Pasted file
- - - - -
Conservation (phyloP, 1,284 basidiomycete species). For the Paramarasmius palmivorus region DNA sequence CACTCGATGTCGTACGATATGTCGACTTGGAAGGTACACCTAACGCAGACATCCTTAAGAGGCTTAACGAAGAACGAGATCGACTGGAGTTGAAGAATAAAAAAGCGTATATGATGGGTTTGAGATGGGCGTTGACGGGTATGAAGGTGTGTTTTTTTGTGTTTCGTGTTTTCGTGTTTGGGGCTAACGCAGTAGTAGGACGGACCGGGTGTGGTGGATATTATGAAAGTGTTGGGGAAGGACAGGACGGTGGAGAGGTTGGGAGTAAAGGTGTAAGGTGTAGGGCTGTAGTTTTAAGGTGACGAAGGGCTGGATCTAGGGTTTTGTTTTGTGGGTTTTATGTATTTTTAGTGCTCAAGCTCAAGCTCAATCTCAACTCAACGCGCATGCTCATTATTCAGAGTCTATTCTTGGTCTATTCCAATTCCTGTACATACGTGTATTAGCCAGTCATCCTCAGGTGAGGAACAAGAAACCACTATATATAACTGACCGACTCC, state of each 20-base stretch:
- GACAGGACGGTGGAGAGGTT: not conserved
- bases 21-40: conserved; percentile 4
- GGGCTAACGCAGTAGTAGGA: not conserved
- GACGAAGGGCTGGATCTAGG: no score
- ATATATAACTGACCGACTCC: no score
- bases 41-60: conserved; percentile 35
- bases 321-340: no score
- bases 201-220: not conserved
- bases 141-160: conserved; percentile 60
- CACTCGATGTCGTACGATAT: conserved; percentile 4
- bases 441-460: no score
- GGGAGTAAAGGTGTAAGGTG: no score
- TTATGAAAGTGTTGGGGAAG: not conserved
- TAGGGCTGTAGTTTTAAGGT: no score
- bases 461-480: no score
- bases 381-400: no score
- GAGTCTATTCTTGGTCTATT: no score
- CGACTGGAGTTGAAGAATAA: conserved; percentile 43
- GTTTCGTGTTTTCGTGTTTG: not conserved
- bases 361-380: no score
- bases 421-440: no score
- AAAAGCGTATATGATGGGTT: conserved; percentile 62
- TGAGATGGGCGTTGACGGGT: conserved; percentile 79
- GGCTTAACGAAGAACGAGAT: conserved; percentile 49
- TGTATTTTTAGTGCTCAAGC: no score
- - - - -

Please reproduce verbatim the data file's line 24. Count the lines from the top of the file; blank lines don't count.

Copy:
- TGAGATGGGCGTTGACGGGT: conserved; percentile 79